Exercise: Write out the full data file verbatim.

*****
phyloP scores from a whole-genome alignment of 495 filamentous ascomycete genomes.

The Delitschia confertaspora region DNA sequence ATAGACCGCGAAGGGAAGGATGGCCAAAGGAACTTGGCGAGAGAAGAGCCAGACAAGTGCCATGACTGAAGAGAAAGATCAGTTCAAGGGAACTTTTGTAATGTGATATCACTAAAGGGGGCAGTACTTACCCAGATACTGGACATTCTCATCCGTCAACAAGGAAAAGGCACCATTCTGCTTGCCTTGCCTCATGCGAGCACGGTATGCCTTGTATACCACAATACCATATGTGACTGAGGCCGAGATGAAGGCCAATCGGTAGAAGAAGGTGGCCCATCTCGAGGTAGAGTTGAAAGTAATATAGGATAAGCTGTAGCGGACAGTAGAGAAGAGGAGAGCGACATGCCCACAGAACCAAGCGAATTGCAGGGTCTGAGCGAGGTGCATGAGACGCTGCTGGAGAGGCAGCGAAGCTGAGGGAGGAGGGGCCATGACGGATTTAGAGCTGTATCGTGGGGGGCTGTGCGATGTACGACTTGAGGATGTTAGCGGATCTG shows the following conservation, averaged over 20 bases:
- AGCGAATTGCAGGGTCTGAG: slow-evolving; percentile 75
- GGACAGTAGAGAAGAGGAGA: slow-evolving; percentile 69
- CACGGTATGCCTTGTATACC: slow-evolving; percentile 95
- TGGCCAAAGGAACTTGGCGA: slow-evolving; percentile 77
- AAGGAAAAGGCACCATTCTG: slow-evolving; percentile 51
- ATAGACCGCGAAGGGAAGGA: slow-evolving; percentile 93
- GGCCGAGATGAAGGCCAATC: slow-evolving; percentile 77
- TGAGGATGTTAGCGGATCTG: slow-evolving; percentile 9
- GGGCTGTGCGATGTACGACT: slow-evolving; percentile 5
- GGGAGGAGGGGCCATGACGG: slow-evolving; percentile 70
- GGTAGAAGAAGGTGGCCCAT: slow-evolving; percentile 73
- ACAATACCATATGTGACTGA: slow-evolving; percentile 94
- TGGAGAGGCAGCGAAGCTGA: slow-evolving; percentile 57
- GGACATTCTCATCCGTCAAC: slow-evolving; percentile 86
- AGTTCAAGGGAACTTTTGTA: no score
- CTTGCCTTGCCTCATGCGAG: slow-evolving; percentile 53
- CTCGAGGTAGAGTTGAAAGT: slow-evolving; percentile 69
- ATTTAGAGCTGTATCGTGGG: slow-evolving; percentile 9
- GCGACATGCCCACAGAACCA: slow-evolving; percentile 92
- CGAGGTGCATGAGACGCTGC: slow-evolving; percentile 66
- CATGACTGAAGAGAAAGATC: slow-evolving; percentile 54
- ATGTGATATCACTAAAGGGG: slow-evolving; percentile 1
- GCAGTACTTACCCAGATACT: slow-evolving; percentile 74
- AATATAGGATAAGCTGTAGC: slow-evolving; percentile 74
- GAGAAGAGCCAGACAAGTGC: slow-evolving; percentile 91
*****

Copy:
phyloP scores from a whole-genome alignment of 495 filamentous ascomycete genomes.

The Delitschia confertaspora region DNA sequence ATAGACCGCGAAGGGAAGGATGGCCAAAGGAACTTGGCGAGAGAAGAGCCAGACAAGTGCCATGACTGAAGAGAAAGATCAGTTCAAGGGAACTTTTGTAATGTGATATCACTAAAGGGGGCAGTACTTACCCAGATACTGGACATTCTCATCCGTCAACAAGGAAAAGGCACCATTCTGCTTGCCTTGCCTCATGCGAGCACGGTATGCCTTGTATACCACAATACCATATGTGACTGAGGCCGAGATGAAGGCCAATCGGTAGAAGAAGGTGGCCCATCTCGAGGTAGAGTTGAAAGTAATATAGGATAAGCTGTAGCGGACAGTAGAGAAGAGGAGAGCGACATGCCCACAGAACCAAGCGAATTGCAGGGTCTGAGCGAGGTGCATGAGACGCTGCTGGAGAGGCAGCGAAGCTGAGGGAGGAGGGGCCATGACGGATTTAGAGCTGTATCGTGGGGGGCTGTGCGATGTACGACTTGAGGATGTTAGCGGATCTG shows the following conservation, averaged over 20 bases:
- AGCGAATTGCAGGGTCTGAG: slow-evolving; percentile 75
- GGACAGTAGAGAAGAGGAGA: slow-evolving; percentile 69
- CACGGTATGCCTTGTATACC: slow-evolving; percentile 95
- TGGCCAAAGGAACTTGGCGA: slow-evolving; percentile 77
- AAGGAAAAGGCACCATTCTG: slow-evolving; percentile 51
- ATAGACCGCGAAGGGAAGGA: slow-evolving; percentile 93
- GGCCGAGATGAAGGCCAATC: slow-evolving; percentile 77
- TGAGGATGTTAGCGGATCTG: slow-evolving; percentile 9
- GGGCTGTGCGATGTACGACT: slow-evolving; percentile 5
- GGGAGGAGGGGCCATGACGG: slow-evolving; percentile 70
- GGTAGAAGAAGGTGGCCCAT: slow-evolving; percentile 73
- ACAATACCATATGTGACTGA: slow-evolving; percentile 94
- TGGAGAGGCAGCGAAGCTGA: slow-evolving; percentile 57
- GGACATTCTCATCCGTCAAC: slow-evolving; percentile 86
- AGTTCAAGGGAACTTTTGTA: no score
- CTTGCCTTGCCTCATGCGAG: slow-evolving; percentile 53
- CTCGAGGTAGAGTTGAAAGT: slow-evolving; percentile 69
- ATTTAGAGCTGTATCGTGGG: slow-evolving; percentile 9
- GCGACATGCCCACAGAACCA: slow-evolving; percentile 92
- CGAGGTGCATGAGACGCTGC: slow-evolving; percentile 66
- CATGACTGAAGAGAAAGATC: slow-evolving; percentile 54
- ATGTGATATCACTAAAGGGG: slow-evolving; percentile 1
- GCAGTACTTACCCAGATACT: slow-evolving; percentile 74
- AATATAGGATAAGCTGTAGC: slow-evolving; percentile 74
- GAGAAGAGCCAGACAAGTGC: slow-evolving; percentile 91